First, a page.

High Flyers

01 July 2020

Would you swap your first-class seat, or your Uber ride for a jetpack or 'personal aviation device'? Boyd Farrow swoops low over this summer's offerings.

Boeing's concept for a hypersonic plane that could fly from Europe to Australia in five hours—travelling at 4,000mph—sounds pretty amazing but it will not be the most awesome thing on display at the Farnborough Airshow on 21st and 22nd July. That honour will surely go to British inventor Richard Browning's real-life Iron Man bodysuit known as the Gravity Flight Suit, which enables its wearer to fly at 280 m/h - at least in theory.
The body-controlled jet engine-powered suit is a light exoskeleton fixed to six gas turbines mounted on each arm and behind the back. In November 2017, the former city oil trader entered the Guinness World Record books for achieving 32.02 m/h, before dropping into a lake.

Since then, Browning's 15-month-old start-up, Gravity Industries, has been steadily improving the jet-suit, adding a heads-up display and a holographic lens to monitor fuel levels. Promised future enhancements include automated balancing systems and titanium arm mounts. Browning has even suggested that flexible LCD screens could turn the suit invisible at the touch of a button. Eat your heart out, Tony Stark.

Once the preserve of comic book fans, personal flying machines—including jetpacks, drones, and other aerial contraptions—are now attracting serious investment as city planners and wealthy individuals alike contemplate our increasingly gridlocked roads.

At Goodwood Festival of Speed (12th - 15th July), a Californian start-up called JetPack Aviation debuted its JB11 JetPack, which it claims can top 200 m/h at heights of more than 10,000 feet. The jetpack weighs just 50kg and straps to the back of the pilot, who can take off vertically at the push of a button.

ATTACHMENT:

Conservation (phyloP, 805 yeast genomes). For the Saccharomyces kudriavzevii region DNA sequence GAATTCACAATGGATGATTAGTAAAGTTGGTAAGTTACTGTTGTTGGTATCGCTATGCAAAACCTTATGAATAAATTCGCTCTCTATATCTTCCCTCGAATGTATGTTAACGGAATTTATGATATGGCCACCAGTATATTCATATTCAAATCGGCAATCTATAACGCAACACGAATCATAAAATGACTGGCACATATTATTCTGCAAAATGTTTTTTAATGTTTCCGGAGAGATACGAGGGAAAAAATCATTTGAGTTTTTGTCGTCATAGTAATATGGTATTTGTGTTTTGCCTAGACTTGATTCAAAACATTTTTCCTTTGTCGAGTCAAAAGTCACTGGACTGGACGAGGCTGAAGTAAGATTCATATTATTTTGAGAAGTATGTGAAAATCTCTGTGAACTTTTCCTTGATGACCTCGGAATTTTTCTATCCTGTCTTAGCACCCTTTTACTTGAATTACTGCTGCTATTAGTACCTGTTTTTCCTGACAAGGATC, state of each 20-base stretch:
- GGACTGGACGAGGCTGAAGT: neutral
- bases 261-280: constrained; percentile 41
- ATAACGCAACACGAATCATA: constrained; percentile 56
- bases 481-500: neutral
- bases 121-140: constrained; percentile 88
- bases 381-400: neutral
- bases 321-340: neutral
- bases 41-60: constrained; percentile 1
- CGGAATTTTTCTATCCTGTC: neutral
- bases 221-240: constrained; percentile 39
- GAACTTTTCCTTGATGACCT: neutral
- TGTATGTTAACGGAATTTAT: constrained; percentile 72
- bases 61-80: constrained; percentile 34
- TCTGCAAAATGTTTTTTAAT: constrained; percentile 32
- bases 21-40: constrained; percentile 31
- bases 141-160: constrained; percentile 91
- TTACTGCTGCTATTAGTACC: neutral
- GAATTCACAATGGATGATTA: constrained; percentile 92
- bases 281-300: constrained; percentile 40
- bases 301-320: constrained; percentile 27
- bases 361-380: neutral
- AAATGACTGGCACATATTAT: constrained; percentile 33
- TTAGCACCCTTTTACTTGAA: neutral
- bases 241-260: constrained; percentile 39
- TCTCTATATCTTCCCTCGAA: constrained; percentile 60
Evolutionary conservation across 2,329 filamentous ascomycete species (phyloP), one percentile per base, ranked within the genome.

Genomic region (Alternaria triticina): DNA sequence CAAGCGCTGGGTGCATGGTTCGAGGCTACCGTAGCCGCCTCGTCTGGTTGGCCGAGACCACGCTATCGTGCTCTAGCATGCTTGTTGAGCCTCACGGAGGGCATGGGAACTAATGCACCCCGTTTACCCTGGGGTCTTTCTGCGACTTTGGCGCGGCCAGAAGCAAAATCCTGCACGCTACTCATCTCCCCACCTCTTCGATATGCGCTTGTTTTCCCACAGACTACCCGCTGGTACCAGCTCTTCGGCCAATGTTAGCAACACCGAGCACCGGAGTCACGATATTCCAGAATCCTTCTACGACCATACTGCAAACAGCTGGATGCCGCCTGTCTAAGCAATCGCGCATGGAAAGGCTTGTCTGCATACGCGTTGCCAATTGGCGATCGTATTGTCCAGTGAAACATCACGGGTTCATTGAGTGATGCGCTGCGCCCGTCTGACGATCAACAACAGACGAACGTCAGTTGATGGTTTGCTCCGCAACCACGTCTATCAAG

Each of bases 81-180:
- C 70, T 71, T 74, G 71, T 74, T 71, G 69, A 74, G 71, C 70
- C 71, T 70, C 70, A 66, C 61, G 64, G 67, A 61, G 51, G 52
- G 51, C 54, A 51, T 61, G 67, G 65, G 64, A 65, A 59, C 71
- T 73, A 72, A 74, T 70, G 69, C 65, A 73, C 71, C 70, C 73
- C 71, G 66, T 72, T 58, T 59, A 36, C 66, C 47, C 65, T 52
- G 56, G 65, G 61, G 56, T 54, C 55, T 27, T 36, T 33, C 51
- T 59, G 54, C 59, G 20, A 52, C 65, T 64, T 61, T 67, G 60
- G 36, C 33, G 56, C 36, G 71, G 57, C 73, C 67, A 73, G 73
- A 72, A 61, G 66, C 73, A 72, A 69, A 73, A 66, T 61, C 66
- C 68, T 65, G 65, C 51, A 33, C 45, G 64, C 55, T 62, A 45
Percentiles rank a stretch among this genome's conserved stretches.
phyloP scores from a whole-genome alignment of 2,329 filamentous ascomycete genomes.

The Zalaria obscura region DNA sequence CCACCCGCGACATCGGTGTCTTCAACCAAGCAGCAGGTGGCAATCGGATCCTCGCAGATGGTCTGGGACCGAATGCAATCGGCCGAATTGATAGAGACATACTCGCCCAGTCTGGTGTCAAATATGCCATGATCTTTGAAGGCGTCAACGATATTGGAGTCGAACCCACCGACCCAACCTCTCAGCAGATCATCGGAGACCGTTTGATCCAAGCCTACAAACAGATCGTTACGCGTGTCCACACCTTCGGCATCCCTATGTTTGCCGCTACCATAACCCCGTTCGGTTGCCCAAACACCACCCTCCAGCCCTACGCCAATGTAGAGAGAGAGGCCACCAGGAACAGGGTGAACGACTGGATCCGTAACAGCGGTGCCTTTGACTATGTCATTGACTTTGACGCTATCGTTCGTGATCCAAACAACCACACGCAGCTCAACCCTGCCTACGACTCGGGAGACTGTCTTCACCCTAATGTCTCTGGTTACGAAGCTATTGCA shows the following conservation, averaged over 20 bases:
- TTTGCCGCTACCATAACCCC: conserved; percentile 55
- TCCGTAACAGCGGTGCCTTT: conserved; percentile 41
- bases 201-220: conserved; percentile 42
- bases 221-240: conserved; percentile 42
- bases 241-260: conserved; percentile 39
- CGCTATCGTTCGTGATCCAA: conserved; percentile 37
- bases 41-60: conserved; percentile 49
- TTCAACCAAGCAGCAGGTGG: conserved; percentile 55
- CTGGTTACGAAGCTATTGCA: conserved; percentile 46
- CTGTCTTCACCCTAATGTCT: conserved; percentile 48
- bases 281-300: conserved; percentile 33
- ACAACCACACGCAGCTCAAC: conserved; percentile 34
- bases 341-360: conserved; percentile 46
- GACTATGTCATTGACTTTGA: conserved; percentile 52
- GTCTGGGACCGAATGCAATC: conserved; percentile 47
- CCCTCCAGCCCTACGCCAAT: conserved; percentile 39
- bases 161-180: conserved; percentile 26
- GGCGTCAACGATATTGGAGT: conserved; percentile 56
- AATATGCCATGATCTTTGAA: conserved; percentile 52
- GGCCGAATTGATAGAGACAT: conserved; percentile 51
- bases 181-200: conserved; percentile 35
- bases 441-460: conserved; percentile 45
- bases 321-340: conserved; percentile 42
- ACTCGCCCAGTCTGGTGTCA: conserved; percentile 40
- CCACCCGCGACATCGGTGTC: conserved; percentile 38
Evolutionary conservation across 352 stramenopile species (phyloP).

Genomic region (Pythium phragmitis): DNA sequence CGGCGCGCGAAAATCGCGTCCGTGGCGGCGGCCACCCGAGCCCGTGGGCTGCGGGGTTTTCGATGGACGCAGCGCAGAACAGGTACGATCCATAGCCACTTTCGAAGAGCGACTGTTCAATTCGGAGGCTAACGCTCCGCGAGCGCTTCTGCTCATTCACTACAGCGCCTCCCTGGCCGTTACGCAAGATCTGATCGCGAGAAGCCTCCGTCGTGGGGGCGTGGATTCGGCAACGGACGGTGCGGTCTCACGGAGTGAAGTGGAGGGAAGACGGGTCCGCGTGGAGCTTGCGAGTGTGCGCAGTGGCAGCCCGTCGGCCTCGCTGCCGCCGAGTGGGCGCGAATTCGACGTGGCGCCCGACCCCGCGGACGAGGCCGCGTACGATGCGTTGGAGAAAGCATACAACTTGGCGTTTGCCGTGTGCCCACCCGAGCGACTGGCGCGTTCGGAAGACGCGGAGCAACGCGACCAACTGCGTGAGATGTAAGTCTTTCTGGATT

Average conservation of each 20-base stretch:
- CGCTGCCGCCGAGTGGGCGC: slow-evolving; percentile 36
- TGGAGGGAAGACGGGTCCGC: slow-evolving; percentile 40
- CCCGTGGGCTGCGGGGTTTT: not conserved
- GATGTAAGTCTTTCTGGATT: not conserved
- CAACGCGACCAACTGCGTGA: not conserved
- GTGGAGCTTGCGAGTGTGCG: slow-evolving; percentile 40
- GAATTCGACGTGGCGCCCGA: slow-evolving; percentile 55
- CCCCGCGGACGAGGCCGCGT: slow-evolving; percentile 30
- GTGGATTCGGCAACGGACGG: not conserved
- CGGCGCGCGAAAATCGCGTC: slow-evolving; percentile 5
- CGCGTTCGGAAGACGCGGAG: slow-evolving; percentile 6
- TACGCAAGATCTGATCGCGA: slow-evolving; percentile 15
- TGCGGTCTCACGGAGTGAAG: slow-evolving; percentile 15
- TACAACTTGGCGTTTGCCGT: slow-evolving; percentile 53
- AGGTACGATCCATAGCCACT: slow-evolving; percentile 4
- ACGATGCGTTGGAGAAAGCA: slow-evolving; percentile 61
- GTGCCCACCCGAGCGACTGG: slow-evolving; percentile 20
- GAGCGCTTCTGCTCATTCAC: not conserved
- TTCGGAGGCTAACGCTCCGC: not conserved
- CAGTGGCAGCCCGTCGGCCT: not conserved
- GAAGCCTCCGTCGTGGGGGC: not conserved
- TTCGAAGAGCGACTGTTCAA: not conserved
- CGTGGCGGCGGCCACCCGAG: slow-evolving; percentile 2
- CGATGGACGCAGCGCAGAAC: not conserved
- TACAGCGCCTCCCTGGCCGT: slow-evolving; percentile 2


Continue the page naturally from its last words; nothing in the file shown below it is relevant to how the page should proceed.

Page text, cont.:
Like Browning's bodysuit, JetPack Aviation's creation uses kerosene jet fuel to power its six turbojet engines and the pilot controls speed, altitude, and direction with the control arms and throttle. On both arms are computer readout screens, which show fuel level, engine RPM, exhaust gas temperature and battery status. So far it can stay airborne for 12 minutes.

Among other ambitious personal flight ventures are Dubai's autonomous taxi drones, which have been built by the German electric aircraft outfit Volocopter, and which are currently being trialled in the emirate. A Japanese team, meanwhile, is working on the SkyDrive, a kind of covered flying tricycle, which, it is envisaged, will be involved in the opening ceremony of the 2020 Tokyo Olympics. And Google co-founder Larry Page is already taking pre-orders for his electric flying recreational vehicles—which look a little like jet-skis with wings—through his start-up, Kitty Hawk.

Indeed, Boeing is currently sponsoring a contest that challenges individuals around the globe to build their own solo flying devices. In March 2019, the company will award $50,000 prizes to the four best prototypes, and a "fly off" in October 2019 will decide the overall winner.

This could give the aircraft behemoth something to fall back on if its hypersonic plans don't pan out.

If you'd like to get off to a flying start in Richard Browning's Gravity Flight Suit, or if you'd like us to tailor an extraordinary experience for you, why not contact our team of specialists at [email protected]

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